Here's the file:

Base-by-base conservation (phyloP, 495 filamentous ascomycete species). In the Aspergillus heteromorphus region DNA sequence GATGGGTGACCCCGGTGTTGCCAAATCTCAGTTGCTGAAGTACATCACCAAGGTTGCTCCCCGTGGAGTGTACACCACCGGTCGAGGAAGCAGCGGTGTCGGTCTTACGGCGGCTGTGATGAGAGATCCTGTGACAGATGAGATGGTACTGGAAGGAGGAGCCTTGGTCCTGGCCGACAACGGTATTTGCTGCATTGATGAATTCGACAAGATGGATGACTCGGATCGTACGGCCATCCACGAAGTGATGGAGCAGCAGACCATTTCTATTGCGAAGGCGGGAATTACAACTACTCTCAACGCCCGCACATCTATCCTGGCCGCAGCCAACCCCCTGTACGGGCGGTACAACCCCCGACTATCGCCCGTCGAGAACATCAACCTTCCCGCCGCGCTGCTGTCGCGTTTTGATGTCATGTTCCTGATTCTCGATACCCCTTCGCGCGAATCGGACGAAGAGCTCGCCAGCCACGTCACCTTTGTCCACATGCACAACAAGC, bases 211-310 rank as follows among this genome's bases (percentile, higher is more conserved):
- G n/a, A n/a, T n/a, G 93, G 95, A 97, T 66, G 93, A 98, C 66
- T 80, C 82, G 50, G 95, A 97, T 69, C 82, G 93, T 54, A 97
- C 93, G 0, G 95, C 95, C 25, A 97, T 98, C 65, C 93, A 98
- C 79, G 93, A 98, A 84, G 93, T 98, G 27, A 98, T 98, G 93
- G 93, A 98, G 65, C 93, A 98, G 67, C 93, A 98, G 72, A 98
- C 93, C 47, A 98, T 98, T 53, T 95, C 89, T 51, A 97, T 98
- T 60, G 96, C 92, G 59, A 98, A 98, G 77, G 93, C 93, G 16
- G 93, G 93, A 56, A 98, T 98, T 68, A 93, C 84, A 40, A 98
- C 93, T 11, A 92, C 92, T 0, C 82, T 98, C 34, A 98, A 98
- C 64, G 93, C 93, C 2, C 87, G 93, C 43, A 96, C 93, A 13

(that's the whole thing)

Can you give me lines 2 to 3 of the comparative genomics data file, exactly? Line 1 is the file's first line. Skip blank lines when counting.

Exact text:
- G n/a, A n/a, T n/a, G 93, G 95, A 97, T 66, G 93, A 98, C 66
- T 80, C 82, G 50, G 95, A 97, T 69, C 82, G 93, T 54, A 97